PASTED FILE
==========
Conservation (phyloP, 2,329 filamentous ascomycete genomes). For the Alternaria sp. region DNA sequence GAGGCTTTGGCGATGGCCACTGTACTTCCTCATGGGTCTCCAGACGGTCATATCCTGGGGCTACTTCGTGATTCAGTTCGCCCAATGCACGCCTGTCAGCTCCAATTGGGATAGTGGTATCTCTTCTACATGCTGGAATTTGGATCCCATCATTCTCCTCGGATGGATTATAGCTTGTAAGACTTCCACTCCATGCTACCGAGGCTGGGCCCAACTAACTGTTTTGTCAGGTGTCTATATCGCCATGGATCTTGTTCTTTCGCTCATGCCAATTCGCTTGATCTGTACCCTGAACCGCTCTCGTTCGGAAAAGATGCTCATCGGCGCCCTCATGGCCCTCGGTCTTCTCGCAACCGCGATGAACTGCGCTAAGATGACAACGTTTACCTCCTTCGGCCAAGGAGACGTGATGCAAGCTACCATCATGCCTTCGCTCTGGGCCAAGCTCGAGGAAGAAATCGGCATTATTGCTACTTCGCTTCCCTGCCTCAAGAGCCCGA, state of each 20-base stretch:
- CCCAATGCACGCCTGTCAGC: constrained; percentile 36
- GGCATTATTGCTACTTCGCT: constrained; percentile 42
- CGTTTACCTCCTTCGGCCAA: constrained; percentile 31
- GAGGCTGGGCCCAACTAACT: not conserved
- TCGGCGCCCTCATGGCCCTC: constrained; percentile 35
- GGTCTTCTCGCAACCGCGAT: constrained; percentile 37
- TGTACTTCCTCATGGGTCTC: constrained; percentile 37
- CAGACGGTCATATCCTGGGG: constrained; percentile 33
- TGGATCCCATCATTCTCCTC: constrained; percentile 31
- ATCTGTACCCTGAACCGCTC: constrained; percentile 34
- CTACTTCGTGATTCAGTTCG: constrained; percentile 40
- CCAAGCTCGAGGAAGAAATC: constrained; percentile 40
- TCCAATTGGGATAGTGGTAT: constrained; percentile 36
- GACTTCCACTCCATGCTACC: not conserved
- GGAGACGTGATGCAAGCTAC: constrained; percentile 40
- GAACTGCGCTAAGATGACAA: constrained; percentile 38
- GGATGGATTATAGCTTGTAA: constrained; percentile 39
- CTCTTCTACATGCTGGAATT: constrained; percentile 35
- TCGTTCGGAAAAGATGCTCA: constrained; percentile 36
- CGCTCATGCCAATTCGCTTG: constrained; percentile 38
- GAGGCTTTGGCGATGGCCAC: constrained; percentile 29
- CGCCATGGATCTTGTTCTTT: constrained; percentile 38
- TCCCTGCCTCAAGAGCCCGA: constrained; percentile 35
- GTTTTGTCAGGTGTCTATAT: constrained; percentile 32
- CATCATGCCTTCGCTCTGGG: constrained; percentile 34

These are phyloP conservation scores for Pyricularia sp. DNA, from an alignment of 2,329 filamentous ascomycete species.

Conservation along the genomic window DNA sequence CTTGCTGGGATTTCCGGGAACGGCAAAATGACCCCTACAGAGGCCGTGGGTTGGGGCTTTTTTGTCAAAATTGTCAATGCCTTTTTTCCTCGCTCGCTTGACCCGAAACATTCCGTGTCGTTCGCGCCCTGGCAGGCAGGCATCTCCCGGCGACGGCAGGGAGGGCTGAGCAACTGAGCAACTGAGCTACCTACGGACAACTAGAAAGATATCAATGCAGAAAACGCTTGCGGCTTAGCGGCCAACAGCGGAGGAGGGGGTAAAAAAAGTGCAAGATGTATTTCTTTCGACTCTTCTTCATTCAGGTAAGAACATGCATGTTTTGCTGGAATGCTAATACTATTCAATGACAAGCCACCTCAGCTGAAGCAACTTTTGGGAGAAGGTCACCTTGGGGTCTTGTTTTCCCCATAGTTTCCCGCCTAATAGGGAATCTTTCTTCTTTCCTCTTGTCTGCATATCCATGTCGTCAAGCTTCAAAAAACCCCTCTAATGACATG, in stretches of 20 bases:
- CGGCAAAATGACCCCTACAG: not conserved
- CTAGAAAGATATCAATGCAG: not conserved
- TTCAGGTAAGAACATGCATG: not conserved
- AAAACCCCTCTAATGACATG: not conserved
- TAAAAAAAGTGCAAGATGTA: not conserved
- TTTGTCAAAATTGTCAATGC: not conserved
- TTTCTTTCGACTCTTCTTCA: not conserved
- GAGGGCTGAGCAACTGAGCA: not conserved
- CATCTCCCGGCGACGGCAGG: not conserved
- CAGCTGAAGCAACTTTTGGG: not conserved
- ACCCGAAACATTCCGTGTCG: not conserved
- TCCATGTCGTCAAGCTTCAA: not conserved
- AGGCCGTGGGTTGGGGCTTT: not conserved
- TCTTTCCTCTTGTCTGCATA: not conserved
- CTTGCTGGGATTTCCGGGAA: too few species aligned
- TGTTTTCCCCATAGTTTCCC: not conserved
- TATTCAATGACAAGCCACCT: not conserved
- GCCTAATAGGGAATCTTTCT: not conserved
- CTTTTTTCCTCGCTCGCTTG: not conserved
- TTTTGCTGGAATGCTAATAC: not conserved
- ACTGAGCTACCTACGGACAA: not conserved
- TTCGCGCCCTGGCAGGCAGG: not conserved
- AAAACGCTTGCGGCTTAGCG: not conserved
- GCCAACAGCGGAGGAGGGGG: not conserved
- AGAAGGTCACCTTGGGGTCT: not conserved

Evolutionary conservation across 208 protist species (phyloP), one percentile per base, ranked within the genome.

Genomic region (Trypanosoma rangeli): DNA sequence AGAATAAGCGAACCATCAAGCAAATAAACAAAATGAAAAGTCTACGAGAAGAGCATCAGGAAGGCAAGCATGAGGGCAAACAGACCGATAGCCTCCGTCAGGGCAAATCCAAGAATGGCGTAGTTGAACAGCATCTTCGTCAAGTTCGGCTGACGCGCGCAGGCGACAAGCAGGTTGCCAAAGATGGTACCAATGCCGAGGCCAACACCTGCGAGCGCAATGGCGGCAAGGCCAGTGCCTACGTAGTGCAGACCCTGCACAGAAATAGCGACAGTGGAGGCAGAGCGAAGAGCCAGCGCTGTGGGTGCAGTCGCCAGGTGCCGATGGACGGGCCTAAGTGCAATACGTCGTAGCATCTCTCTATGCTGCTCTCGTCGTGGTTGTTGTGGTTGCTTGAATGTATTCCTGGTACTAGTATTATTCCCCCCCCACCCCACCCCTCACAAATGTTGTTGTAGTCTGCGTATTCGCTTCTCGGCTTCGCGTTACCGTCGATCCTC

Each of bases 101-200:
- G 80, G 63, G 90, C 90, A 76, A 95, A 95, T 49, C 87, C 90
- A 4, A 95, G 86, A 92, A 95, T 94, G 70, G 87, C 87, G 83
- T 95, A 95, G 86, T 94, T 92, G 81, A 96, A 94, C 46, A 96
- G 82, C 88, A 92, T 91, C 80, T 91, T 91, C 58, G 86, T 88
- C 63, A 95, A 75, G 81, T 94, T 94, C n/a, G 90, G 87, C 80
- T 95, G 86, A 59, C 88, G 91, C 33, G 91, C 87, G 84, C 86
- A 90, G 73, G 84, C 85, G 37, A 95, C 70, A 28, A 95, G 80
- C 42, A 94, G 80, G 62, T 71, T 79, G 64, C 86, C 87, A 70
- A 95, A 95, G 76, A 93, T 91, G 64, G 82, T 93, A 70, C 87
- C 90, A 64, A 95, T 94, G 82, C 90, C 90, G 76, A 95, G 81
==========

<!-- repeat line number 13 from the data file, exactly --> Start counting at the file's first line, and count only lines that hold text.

- CCAAGCTCGAGGAAGAAATC: constrained; percentile 40